The earliest 2 horse-drawn chariots seem to have been developed by the Hurrians, Kassites and other Anatolian Highlanders in the latter half of the Middle Bronze Age. Their use soon spread to the various Amorite Kingdoms, the Elamites and the Hyksos.
The dress and equipment of these early chariot warriors would likely have been similar in all of the various nations. This consisted of long robes, tunics or kilts with some light armour. The end of the Middle Bronze Age also saw the introduction of scale armour for some charioteers and which became commonplace for chariot warriors by the Late Bronze Age. All of the crew figures in this range are interchangeable, so that there is a possible 18 combinations of the 2 man crews.
The chariot body at this time was made from a light wooden frame created by bending it into shape through the use of steam. In the Late Bronze Age, skin covers were added, and sometimes bow cases and quivers were added to the sides of the chariot cab. The axle was now at the rear of the chariot cab, not the centre, as was the case with earlier platform cars. This overall design allowed for a faster and more maneuverable vehicle.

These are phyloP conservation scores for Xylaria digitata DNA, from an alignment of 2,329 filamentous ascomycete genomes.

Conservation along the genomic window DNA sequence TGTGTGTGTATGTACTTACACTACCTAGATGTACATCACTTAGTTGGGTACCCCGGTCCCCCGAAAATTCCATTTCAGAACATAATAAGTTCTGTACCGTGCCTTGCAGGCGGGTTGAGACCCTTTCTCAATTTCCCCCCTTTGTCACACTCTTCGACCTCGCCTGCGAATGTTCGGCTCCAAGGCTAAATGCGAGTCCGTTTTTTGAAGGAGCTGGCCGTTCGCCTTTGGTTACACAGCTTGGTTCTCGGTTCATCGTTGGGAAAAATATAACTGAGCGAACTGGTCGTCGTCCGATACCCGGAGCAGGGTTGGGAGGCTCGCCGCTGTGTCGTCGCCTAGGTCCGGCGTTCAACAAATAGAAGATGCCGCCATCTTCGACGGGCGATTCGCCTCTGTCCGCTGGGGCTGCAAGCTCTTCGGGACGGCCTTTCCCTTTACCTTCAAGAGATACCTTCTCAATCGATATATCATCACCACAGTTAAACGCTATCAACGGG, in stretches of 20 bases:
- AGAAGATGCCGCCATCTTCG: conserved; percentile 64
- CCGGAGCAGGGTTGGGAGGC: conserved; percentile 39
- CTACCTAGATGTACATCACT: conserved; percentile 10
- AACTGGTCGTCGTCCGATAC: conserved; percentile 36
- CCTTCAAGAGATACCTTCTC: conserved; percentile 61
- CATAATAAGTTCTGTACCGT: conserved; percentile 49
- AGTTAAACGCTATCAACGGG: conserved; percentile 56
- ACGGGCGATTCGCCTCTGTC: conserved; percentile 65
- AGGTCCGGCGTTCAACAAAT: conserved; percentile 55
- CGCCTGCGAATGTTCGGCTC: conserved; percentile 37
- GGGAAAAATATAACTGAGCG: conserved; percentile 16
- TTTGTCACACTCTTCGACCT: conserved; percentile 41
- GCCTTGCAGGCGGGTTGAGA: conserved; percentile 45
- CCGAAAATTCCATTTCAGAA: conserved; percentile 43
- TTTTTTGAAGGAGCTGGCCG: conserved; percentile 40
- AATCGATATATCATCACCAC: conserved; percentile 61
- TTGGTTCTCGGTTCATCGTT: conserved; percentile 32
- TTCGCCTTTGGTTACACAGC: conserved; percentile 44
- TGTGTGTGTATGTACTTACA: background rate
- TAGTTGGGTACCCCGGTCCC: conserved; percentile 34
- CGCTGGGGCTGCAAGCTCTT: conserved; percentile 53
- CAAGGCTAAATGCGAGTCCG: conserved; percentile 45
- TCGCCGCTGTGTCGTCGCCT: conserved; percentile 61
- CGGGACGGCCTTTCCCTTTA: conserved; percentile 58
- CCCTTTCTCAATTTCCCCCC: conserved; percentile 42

The Horses do not have reins, so the option is there to add these using cotton thread or thin wire through a drilled hole at the corner of the horses’ mouth and then attached to the Driver’s hand(s). The Driver is slightly open handed so that either the reins can be inserted or a small piece of wire added to act as a whip. There are 4 poses of horses of which 2 poses will be chosen at random to be included with each chariot. The horses may differ slightly in pose from those shown in the photograph.
The Chariot rail needs to be carefully bent into shape and then fixed into the three holes in the chariot cab floor. It is recommended that the rail is glued into the holes with super glue and, to strengthen the bond, PVA glue added to the joins when dry.